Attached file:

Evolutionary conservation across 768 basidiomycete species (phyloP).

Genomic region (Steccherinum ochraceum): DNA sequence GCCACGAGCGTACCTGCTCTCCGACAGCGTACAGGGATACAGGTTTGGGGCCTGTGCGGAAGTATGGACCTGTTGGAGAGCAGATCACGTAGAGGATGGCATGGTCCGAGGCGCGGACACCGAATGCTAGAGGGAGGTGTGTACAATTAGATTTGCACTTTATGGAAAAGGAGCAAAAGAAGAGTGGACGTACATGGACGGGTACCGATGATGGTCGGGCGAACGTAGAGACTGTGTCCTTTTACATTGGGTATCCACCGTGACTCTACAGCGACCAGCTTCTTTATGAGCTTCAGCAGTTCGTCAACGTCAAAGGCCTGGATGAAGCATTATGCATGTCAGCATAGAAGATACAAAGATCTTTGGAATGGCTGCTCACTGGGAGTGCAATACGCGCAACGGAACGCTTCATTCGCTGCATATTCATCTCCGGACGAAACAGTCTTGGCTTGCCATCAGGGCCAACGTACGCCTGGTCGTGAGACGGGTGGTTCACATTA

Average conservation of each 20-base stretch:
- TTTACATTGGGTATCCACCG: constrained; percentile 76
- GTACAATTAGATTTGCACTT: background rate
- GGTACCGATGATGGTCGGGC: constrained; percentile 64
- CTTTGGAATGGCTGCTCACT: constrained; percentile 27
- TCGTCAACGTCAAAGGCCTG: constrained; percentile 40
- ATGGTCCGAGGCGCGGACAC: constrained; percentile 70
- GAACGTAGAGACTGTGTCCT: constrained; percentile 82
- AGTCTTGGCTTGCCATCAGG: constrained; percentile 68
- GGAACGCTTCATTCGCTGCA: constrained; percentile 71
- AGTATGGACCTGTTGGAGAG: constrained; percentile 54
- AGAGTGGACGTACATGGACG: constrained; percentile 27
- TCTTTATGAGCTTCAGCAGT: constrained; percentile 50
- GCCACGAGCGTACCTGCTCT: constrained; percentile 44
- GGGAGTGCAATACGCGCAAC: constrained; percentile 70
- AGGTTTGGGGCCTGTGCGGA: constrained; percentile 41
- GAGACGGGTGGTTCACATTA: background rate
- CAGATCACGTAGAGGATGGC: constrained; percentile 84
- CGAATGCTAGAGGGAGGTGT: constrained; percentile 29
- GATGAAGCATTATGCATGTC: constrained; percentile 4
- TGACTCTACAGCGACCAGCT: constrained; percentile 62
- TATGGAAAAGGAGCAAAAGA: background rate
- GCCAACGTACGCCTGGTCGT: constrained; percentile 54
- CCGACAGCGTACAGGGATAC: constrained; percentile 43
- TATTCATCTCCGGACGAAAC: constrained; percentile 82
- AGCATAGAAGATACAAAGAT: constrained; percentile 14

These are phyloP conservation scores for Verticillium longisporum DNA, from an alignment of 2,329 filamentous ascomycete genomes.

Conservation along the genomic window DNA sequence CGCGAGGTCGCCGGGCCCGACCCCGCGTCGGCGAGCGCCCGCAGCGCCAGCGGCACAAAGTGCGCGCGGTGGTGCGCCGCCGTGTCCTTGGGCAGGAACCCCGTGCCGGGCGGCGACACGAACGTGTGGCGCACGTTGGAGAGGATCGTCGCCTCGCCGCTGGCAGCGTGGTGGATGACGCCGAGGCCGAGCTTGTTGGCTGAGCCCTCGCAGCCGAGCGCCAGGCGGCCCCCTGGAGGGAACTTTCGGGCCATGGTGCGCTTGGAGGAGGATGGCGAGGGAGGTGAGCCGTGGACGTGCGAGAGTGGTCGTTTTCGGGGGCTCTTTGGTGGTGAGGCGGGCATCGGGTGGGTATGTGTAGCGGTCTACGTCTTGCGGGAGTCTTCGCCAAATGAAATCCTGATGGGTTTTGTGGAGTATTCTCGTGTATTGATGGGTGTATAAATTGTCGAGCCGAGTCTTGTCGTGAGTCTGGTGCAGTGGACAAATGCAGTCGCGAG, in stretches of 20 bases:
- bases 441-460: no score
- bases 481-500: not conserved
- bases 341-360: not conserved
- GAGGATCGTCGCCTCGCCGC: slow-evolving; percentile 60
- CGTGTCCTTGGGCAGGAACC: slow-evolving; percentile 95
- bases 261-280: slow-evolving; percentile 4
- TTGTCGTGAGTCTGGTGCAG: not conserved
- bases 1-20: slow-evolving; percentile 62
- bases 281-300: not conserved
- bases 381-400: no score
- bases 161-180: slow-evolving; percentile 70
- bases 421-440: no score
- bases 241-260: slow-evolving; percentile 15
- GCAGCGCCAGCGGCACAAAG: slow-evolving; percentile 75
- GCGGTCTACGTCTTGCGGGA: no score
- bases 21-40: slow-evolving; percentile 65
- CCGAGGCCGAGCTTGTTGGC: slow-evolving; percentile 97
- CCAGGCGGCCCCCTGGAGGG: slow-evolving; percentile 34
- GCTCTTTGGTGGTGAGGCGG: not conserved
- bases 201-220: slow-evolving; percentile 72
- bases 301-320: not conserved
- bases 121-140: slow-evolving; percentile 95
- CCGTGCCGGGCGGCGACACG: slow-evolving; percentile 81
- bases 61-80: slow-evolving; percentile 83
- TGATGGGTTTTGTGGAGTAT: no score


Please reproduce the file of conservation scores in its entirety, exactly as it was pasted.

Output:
Evolutionary conservation across 768 basidiomycete species (phyloP).

Genomic region (Steccherinum ochraceum): DNA sequence GCCACGAGCGTACCTGCTCTCCGACAGCGTACAGGGATACAGGTTTGGGGCCTGTGCGGAAGTATGGACCTGTTGGAGAGCAGATCACGTAGAGGATGGCATGGTCCGAGGCGCGGACACCGAATGCTAGAGGGAGGTGTGTACAATTAGATTTGCACTTTATGGAAAAGGAGCAAAAGAAGAGTGGACGTACATGGACGGGTACCGATGATGGTCGGGCGAACGTAGAGACTGTGTCCTTTTACATTGGGTATCCACCGTGACTCTACAGCGACCAGCTTCTTTATGAGCTTCAGCAGTTCGTCAACGTCAAAGGCCTGGATGAAGCATTATGCATGTCAGCATAGAAGATACAAAGATCTTTGGAATGGCTGCTCACTGGGAGTGCAATACGCGCAACGGAACGCTTCATTCGCTGCATATTCATCTCCGGACGAAACAGTCTTGGCTTGCCATCAGGGCCAACGTACGCCTGGTCGTGAGACGGGTGGTTCACATTA

Average conservation of each 20-base stretch:
- TTTACATTGGGTATCCACCG: constrained; percentile 76
- GTACAATTAGATTTGCACTT: background rate
- GGTACCGATGATGGTCGGGC: constrained; percentile 64
- CTTTGGAATGGCTGCTCACT: constrained; percentile 27
- TCGTCAACGTCAAAGGCCTG: constrained; percentile 40
- ATGGTCCGAGGCGCGGACAC: constrained; percentile 70
- GAACGTAGAGACTGTGTCCT: constrained; percentile 82
- AGTCTTGGCTTGCCATCAGG: constrained; percentile 68
- GGAACGCTTCATTCGCTGCA: constrained; percentile 71
- AGTATGGACCTGTTGGAGAG: constrained; percentile 54
- AGAGTGGACGTACATGGACG: constrained; percentile 27
- TCTTTATGAGCTTCAGCAGT: constrained; percentile 50
- GCCACGAGCGTACCTGCTCT: constrained; percentile 44
- GGGAGTGCAATACGCGCAAC: constrained; percentile 70
- AGGTTTGGGGCCTGTGCGGA: constrained; percentile 41
- GAGACGGGTGGTTCACATTA: background rate
- CAGATCACGTAGAGGATGGC: constrained; percentile 84
- CGAATGCTAGAGGGAGGTGT: constrained; percentile 29
- GATGAAGCATTATGCATGTC: constrained; percentile 4
- TGACTCTACAGCGACCAGCT: constrained; percentile 62
- TATGGAAAAGGAGCAAAAGA: background rate
- GCCAACGTACGCCTGGTCGT: constrained; percentile 54
- CCGACAGCGTACAGGGATAC: constrained; percentile 43
- TATTCATCTCCGGACGAAAC: constrained; percentile 82
- AGCATAGAAGATACAAAGAT: constrained; percentile 14

These are phyloP conservation scores for Verticillium longisporum DNA, from an alignment of 2,329 filamentous ascomycete genomes.

Conservation along the genomic window DNA sequence CGCGAGGTCGCCGGGCCCGACCCCGCGTCGGCGAGCGCCCGCAGCGCCAGCGGCACAAAGTGCGCGCGGTGGTGCGCCGCCGTGTCCTTGGGCAGGAACCCCGTGCCGGGCGGCGACACGAACGTGTGGCGCACGTTGGAGAGGATCGTCGCCTCGCCGCTGGCAGCGTGGTGGATGACGCCGAGGCCGAGCTTGTTGGCTGAGCCCTCGCAGCCGAGCGCCAGGCGGCCCCCTGGAGGGAACTTTCGGGCCATGGTGCGCTTGGAGGAGGATGGCGAGGGAGGTGAGCCGTGGACGTGCGAGAGTGGTCGTTTTCGGGGGCTCTTTGGTGGTGAGGCGGGCATCGGGTGGGTATGTGTAGCGGTCTACGTCTTGCGGGAGTCTTCGCCAAATGAAATCCTGATGGGTTTTGTGGAGTATTCTCGTGTATTGATGGGTGTATAAATTGTCGAGCCGAGTCTTGTCGTGAGTCTGGTGCAGTGGACAAATGCAGTCGCGAG, in stretches of 20 bases:
- bases 441-460: no score
- bases 481-500: not conserved
- bases 341-360: not conserved
- GAGGATCGTCGCCTCGCCGC: slow-evolving; percentile 60
- CGTGTCCTTGGGCAGGAACC: slow-evolving; percentile 95
- bases 261-280: slow-evolving; percentile 4
- TTGTCGTGAGTCTGGTGCAG: not conserved
- bases 1-20: slow-evolving; percentile 62
- bases 281-300: not conserved
- bases 381-400: no score
- bases 161-180: slow-evolving; percentile 70
- bases 421-440: no score
- bases 241-260: slow-evolving; percentile 15
- GCAGCGCCAGCGGCACAAAG: slow-evolving; percentile 75
- GCGGTCTACGTCTTGCGGGA: no score
- bases 21-40: slow-evolving; percentile 65
- CCGAGGCCGAGCTTGTTGGC: slow-evolving; percentile 97
- CCAGGCGGCCCCCTGGAGGG: slow-evolving; percentile 34
- GCTCTTTGGTGGTGAGGCGG: not conserved
- bases 201-220: slow-evolving; percentile 72
- bases 301-320: not conserved
- bases 121-140: slow-evolving; percentile 95
- CCGTGCCGGGCGGCGACACG: slow-evolving; percentile 81
- bases 61-80: slow-evolving; percentile 83
- TGATGGGTTTTGTGGAGTAT: no score